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It’s Good Housekeeping’s 17th anniversary, and mommies, it’s your month, too! Enjoy meaty reads on everything relevant to you—from deliciously simple cake recipes to stories of compassion during Pope Francis’s visit.
Saturated fat or animal fat is bad for the heart, and now a new study published in the Annals of Neurology is saying that the same type of fat is also harmful to the brain. New research from Brigham Women’s Hospital and published in Annals of Neurology has found that saturated or bad fat, which is primarily found in red meat and butter, may contribute to cognitive decline.
Researchers from Harvard University looked at existing data from the Women’s Health Study, an ongoing research on different aspects of females' health, and focused on a subset of 6,000 women over the age of 65. The study authors asked them to answer questions about their nutrition. Each female also took three cognitive tests every two years over an average span of four years.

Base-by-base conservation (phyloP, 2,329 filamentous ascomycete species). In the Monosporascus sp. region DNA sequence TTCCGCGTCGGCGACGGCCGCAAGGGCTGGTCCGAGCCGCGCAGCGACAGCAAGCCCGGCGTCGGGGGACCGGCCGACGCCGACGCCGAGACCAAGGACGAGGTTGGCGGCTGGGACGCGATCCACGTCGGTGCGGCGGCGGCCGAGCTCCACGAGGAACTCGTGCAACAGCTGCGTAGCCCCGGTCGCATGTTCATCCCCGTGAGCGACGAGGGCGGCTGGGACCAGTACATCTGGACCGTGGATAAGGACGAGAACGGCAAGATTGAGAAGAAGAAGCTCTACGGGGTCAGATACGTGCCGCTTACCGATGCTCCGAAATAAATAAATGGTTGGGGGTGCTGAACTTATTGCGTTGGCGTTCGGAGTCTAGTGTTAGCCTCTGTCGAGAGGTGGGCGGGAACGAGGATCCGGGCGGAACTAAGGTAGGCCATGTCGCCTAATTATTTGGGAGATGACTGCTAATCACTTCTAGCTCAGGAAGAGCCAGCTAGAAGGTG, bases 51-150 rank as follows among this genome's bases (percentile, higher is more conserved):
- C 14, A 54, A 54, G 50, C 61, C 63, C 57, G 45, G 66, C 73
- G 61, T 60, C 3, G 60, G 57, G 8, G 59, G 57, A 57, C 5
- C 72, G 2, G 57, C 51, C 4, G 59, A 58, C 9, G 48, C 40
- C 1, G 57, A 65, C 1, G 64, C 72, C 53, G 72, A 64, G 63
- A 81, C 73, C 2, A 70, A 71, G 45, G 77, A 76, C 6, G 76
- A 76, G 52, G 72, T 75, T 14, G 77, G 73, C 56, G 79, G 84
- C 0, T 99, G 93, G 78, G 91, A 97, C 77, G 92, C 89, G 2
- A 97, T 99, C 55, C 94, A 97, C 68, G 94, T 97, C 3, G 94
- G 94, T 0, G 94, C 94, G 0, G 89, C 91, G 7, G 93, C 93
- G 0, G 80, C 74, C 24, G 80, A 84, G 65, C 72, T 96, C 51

According to researcher Olivia Okereke, MD, assistant professor at the Department of Psychiatry in Harvard Medical School, the results showed that "the total amount of fat intake did not really matter, but the type of fat did." The study showed that, over more than four years of testing, women who consumed the most amount of saturated fat performed worse in cognitive exercises than those who consumed the least.
On the other hand, women who took in the most monounsaturated fat--good fat usually found in products like olive oil--actually had better cognitive scores. While bad fat contributes to cognitive decline, it appears that good fat does have its merits.
So the next time you start worrying about how much fat you're consuming, think about what type of fat the food you're eating contains as well. Learning to tell the difference between good and bad fat will help you make better decisions regarding your health.
(Photo by @MARIA@ via Flickr Creative Commons)